Reference Robinson, Berma and NeimeyerRobinson et al (1990), in their admirably lucid review of 58 controlled studies of the use of psychotherapy with patients with a formal diagnosis of depression, found effect sizes of 0.73 post-treatment and 0.68 at follow-up. These are of the same order as those quoted above for a much wider group of disorders. Their figures indicated that collectively these different types of psychological therapy offer a moderate benefit in the treatment of depression compared with no treatment. Although the authors' initial analysis found the effect sizes for cognitive, behavioural and cognitive–behavioural therapy (CBT) to be about twice those of ‘general verbal therapies’ (a category that included STPP), they found that this difference disappeared when the treatment allegiance of the researcher and the quality of the trial were taken into account. Their ultimate finding was that there was ‘no reliable difference’ between the efficacies of different forms of therapy in the treatment of depression. Each form was making roughly equal contributions to the final overall effect.

Efficacy of STPP compared with no or minimal treatment for diagnosed depression

The Cochrane review by Reference Abbass, Hancock and HendersonAbbass et al (2006) found only two RCTs of sufficient quality giving data on the more exact question of the efficacy of STPP v. ‘no treatment’ or TAU in patients with a formal diagnosis of depression. This was out of a total of 23 RCTs examining STPP in the treatment of common mental disorders. In an earlier review, Reference Leichsenring, Rabung and LeibingLeichsenring et al (2004) had found a third study. The three studies were as follows.

Reference de Jonghe, Hendriksen and van AalstDe Jonghe et al (2004) In the treatment of adults with mild to moderate major depressive disorder (75% having an illness of less than 2 years' duration), the authors compared a form of STPP (maximum of 16 sessions) alone with STPP and antidepressant medication. Although there were marked differences in their acceptability to patients, the efficacy of both formats in terms of effect size, imputed on the basis of the difference between baseline measures and measures at 24 weeks in the two groups, was large (≥ 0.8) and more or less equivalent. Note how similar this is to the value reported by Reference Lipsey and WilsonLipsey & Wilson (1993). This study is considered further below.

Reference Thompson, Gallagher and BreckenridgeThompson et al (1987) In the treatment of major depressive disorder in the elderly the authors compared 16–20 sessions of STPP with an equivalent number of CBT and behavioural therapy sessions and a waiting-list control state. By the end of 6 weeks, patients in the treatment conditions showed improvement of the familiar order, whereas controls did not. The results of this study also have a bearing on the comparative efficacy of the different forms of psychotherapy (see below).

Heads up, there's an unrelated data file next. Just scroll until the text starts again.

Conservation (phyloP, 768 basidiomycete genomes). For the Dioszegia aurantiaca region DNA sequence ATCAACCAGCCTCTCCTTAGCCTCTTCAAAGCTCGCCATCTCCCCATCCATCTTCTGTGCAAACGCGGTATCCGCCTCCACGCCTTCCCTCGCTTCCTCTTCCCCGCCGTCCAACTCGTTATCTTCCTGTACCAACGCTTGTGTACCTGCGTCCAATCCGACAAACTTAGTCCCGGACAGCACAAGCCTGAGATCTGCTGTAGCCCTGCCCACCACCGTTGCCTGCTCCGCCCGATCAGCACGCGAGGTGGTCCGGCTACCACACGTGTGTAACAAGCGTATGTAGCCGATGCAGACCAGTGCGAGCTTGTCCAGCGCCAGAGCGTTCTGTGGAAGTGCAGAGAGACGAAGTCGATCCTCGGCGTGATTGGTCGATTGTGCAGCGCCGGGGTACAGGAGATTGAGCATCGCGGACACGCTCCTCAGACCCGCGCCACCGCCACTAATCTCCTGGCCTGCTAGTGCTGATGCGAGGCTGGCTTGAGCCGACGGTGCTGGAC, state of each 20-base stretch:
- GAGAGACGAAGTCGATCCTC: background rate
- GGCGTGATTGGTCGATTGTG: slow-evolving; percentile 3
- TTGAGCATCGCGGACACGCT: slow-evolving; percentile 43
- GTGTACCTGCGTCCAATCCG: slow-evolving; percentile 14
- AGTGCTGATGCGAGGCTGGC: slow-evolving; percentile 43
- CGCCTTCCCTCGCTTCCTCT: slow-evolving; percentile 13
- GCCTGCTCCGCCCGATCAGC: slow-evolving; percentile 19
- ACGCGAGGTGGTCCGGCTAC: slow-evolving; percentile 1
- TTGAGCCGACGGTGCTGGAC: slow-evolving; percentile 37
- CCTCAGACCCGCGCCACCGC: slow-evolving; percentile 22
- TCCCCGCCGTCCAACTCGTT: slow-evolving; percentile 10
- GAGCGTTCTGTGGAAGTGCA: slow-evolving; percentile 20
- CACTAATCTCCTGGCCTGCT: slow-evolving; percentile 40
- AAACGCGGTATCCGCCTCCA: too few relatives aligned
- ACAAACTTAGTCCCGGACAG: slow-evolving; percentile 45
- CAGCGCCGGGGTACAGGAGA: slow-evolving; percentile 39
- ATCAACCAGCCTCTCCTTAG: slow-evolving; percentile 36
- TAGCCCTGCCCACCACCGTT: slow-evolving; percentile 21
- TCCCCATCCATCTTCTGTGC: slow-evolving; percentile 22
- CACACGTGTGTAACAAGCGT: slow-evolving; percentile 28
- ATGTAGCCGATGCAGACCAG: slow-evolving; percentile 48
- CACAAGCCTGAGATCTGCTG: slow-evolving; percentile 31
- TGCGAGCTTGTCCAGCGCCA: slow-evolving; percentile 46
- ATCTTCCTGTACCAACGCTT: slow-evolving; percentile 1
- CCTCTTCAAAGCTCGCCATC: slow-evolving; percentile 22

Reference Cooper, Murray and WilsonCooper et al (2003) In the treatment of postnatal depression, the authors investigated the efficacy of three forms of brief intervention, one of which was 10 sessions of psychodynamic therapy, compared with routine primary care, in postpartum women meeting the criteria for major depressive disorder. At 4½ months, 70% of the psychodynamic cohort were judged to be recovered, compared with 40% of the control condition. By the 9-month follow-up, however, the benefit of treatment over usual care was no longer evident. Moreover, the three forms of therapy did not reduce the incidence of further episodes of postnatal depression. Psychodynamic psychotherapy did, however, seem to accelerate recovery, which in the majority of cases would have occurred but more slowly. This study had a long 5-year follow-up, unlike most RCTs.

Efficacy of STPP compared with no or minimal treatment for common mental disorders

According to psychoanalytic theory depression, anxiety, obsessional features, personality problems and a variety of more subtle manifestations are thought to be interconnected in a dynamic way. Like an increasing number of psychiatrists, psychoanalytically informed clinicians and researchers have serious reservations about the validity of using the single-diagnosis concept of depression in outcome trials. Many have argued that it makes more sense to study the effects of treatment in patient samples that include mixed or combined disorders. The search criteria used in single-disorder guidelines such as those of NICE have tended to exclude the findings of studies of this sort.

Reference Leichsenring, Rabung and LeibingLeichsenring et al (2004) This review found seven RCTs of sufficient quality which had examined STPP against no treatment or TAU for a mixture of common mental disorders. Short-term psychodynamic psychotherapy was found to be ‘significantly superior’ to these placebo conditions, with effect sizes ranging from 0.59 to 1.17 depending on the domain measured (target problem, general psychiatric symptoms and social functioning) and the measure used. ‘No treatment’ conditions were found to have ‘before’ and ‘after’ effect sizes, which ranged from 0.12 to 0.27, while TAU was found to be capable of more substantial benefits, ranging from 0.22 to 0.95, depending presumably on the intensity, adequacy and quality of the TAU provided.